Part Six – Brakes
Modern sport bikes show up now with pretty decent stock brake components such as radial master cylinders and radial mount brake calipers. On the now-ubiquitous upside-down forks with gigantic front axles (to compensate for the lack of an old-school fork brace), radial mount calipers are aligned along the rear radius of the brake rotor and bolt onto the rear of the lower fork, as opposed to the previous iteration of front brake calipers which bolt to the side of the fork.
Another innovation that appears on sporting production motorcycles is the radial master cylinder, which creates a stiffer lever and master cylinder assembly and offers better feel at the brake lever than the older axial master cylinders. But despite the appearance of these once exotic parts on stock motorcycle braking systems, there are still additional improvements that can be made to the brake lines, pads, and fluid.
Many manufactures still ship sport bikes with cheap, durable brake pads, rubber brake lines, and lackluster brake fluid, all of which compromise brake performance on the race track. We always replace the brake lines with braided steel lines, the brake fluid with higher temperature fluid, and the brake pads with high friction racing pads. Rule structured dependant, some motorcycles (cough GSX-R cough) will benefit from float testing the stock master cylinder and installing a higher quality unit (Brembo 19 X 18 Cast Radial Pump (under $300) has been our choice for all our bikes with 8 to 12 front pistons in the last few years).
We change the front brake lines to braided steel-covered plastic lines to eliminate the expansion inherent in rubber lines. These lines allow a firmer feel at the lever and are, we feel, safer in the event that the brake line ends up rubbing on the front tire or someone else’s front tire.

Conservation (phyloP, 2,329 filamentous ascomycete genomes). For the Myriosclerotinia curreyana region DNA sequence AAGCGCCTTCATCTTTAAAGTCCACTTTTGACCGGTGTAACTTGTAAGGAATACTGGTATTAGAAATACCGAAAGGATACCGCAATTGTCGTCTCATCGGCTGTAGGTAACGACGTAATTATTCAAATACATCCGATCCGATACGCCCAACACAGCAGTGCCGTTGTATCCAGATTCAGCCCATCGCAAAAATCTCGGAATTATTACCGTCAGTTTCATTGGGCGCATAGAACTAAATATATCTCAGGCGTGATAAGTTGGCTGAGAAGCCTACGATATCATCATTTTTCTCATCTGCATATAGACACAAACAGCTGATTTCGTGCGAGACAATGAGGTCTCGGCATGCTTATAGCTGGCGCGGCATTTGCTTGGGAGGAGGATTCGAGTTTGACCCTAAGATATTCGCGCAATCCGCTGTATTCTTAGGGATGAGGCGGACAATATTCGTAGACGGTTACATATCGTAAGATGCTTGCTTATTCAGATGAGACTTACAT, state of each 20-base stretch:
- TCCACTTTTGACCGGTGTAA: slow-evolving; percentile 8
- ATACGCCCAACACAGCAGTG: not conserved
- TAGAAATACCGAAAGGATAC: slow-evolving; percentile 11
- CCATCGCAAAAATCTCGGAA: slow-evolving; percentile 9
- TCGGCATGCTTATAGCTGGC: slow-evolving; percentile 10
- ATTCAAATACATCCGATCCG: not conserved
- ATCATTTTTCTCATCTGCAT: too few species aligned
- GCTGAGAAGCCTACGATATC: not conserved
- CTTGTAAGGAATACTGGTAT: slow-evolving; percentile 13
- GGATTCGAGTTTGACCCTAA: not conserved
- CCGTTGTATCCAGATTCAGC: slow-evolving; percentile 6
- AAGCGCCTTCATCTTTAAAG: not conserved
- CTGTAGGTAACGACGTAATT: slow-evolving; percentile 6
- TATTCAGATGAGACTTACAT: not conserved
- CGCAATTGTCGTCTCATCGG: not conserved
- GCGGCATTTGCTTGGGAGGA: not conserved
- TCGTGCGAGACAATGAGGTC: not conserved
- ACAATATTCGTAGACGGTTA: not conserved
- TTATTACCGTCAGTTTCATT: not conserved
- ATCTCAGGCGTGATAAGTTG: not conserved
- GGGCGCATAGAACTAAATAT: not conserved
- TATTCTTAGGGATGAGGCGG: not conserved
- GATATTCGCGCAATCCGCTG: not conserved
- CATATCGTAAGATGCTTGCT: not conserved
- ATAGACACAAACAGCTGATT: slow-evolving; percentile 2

On the brake line front we have tried both Kevlar lines and braided steel lines from a variety of manufacturers, and also braided steel lines of two different internal diameters. Although we have rarely had problems with any material, we have shied away from the Kevlar lines because the warnings that accompany these lines (e.g., NEVER let the calipers hang from the lines) are a little more strident than the warnings that accompany the stainless lines. Those are not the kinds of worries we want creeping into the backs of our minds when we’re trying to replace the whole brake system after a crash in under two minutes, so now we always use the braided steel lines.
We once took a spin with the assemble-your-own steel lines, which made getting the brake line length and routing perfect an easy task but sometimes the lines didn't seem to go together quite right, which would lead to sleep deprivation and more worries. It's easy now to find brake line kits with all three lines of the appropriate length for clip-ons and rearsets for almost any bike, with the fittings all crimped on nice and tight at the manufacturer. Bonne nuit et de beaux rêves…
In the old days the braided steel lines were shipped without any plastic coating on them, which meant they would quickly wear away at fenders, fairings, radiators or anything else with which they can come into contact. We try to buy the ones that have a clear plastic coating on them to avoid tearing up the aforementioned parts. We have also tried both the normal internal diameter brake lines and the fashionable smaller diameter lines. None of our riders could tell a difference between the two. Your mileage may vary.
Army Of Darkness is now sponsored by HEL. They are manufactured in the USA which make for high quality components and fast warranty work. We've been using them exclusively for seven years and have been very pleased with the quality and service. They also make them in all sorts of pretty colors to allow your brake lines to coordinate with your toe nail polish.